After a stellar 12 months where property prices rose 22.1 per cent across the country, the momentum is expected to continue into 2022. The latest PropTrack Property Market Outlook 2022 from REA notes that some capital cities could see growth as high as 12 per cent, giving homeowners more gains to look forward to.
According to the report, homeowners in Hobart (9–12 per cent predicted growth), Brisbane (8–11 per cent), Adelaide (6–9 per cent) and Canberra (6–9 per cent) stand to be the big winners this year, as low interest rates and robust demand keep the housing market drifting higher.
REA Group’s Executive Manager of Economic Research, Cameron Kusher, said that some of the smaller capital cities are continuing to outperform at the moment. “Brisbane and Hobart have the strongest price growth forecasts among the capital cities thanks to their low supply of stock for sale, heightened demand and relatively lower prices compared to Sydney and Melbourne,” he said.
The report also predicts property prices will increase in Perth (3–6 per cent), Sydney (4–7 per cent), Melbourne (4–7 per cent) and Darwin (5–8 per cent). “Perth has shown a stronger slowdown in price growth already relative to other capital cities, while the more expensive property prices in Sydney and Melbourne may increasingly see demand shift to more affordable housing markets.”
According to Mr Kusher, the overall rate of growth won’t be as high as what we experienced in 2021 as more listings hit the market, giving buyers greater choice. “The recent lift in new listings should go some way to allow more buyers to find a home,” he said. “After that, the question will be … how large is the next wave of buyers? We believe this next wave is likely to be big, but not as large as the current one, so that should result in a better supply and demand balance. We expect a smaller wave of buyers because prices have increased, rapidly pricing some buyers out.”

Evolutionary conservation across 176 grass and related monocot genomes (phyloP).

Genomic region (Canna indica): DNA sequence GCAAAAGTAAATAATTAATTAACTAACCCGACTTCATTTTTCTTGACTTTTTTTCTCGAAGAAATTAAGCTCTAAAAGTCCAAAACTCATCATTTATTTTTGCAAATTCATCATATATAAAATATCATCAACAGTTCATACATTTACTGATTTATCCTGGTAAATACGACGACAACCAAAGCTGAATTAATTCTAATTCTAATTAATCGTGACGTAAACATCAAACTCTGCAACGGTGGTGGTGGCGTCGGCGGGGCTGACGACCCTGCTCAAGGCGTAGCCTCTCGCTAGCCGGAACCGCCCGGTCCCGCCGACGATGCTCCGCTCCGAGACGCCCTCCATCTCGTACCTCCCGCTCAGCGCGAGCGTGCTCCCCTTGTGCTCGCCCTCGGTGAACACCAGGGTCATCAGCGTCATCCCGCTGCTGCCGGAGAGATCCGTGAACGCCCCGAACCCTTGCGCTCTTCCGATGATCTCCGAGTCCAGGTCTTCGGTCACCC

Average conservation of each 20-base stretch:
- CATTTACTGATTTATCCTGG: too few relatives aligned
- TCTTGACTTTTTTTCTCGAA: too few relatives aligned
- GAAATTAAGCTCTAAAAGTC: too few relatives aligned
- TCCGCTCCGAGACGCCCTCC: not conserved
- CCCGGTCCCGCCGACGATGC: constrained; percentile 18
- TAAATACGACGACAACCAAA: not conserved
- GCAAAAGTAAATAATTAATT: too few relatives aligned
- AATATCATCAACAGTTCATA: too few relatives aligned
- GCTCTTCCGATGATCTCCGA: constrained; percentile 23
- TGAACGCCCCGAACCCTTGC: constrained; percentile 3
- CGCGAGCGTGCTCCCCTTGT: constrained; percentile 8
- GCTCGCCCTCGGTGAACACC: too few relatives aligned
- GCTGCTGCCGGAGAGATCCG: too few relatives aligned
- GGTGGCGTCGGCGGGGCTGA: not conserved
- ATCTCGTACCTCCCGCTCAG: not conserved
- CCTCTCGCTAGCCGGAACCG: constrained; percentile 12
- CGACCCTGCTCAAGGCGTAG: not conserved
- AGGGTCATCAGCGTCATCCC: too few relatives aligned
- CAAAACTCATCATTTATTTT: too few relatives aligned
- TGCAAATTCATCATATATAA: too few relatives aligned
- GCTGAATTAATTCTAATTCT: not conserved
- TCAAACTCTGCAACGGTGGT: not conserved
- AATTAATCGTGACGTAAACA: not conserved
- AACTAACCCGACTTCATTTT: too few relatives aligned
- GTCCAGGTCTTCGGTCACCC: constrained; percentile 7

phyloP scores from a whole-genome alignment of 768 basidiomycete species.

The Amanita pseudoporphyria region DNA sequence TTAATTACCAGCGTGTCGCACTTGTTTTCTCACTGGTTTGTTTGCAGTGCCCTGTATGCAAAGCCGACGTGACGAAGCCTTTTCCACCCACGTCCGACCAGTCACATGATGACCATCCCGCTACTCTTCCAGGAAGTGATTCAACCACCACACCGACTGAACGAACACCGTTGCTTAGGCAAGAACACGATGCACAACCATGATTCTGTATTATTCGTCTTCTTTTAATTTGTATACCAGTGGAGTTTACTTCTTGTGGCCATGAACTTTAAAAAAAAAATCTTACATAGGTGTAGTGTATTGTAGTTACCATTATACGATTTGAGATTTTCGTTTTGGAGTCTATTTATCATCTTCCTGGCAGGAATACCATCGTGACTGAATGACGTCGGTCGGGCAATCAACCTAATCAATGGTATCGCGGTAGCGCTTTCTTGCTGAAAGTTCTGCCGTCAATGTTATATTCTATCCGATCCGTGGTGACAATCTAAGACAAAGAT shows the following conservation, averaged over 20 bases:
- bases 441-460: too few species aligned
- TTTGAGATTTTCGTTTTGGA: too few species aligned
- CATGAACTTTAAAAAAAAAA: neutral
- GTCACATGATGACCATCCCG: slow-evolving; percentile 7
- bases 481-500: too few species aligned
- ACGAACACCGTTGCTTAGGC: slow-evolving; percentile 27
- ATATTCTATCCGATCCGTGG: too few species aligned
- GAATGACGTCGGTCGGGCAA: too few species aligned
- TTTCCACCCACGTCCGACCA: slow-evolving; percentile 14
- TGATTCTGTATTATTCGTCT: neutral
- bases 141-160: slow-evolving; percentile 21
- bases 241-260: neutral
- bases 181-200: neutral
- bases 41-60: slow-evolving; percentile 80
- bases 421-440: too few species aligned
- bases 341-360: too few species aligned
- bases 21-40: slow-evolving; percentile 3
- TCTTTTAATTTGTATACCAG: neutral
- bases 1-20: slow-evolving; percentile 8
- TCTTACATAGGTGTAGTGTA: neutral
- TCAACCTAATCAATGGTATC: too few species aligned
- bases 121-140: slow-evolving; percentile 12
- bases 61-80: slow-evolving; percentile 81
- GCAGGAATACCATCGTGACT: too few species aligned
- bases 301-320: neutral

Mr Kusher also expects some changes to the property market with the return of international travel. “With investors returning to the market and credit tightening having commenced, we may see a pick-up in demand and price growth for units relative to houses over the coming years. Especially given their prices are now significantly lower than the price of a house.”
“Other factors such as the reopening of international borders and the return of migrant workers and international students may add to demand. Inner-city living also became relatively less attractive to many while COVID lockdowns and other restrictions were in place, as the economy reopens and the CBD springs back to life, this trend may reverse somewhat.”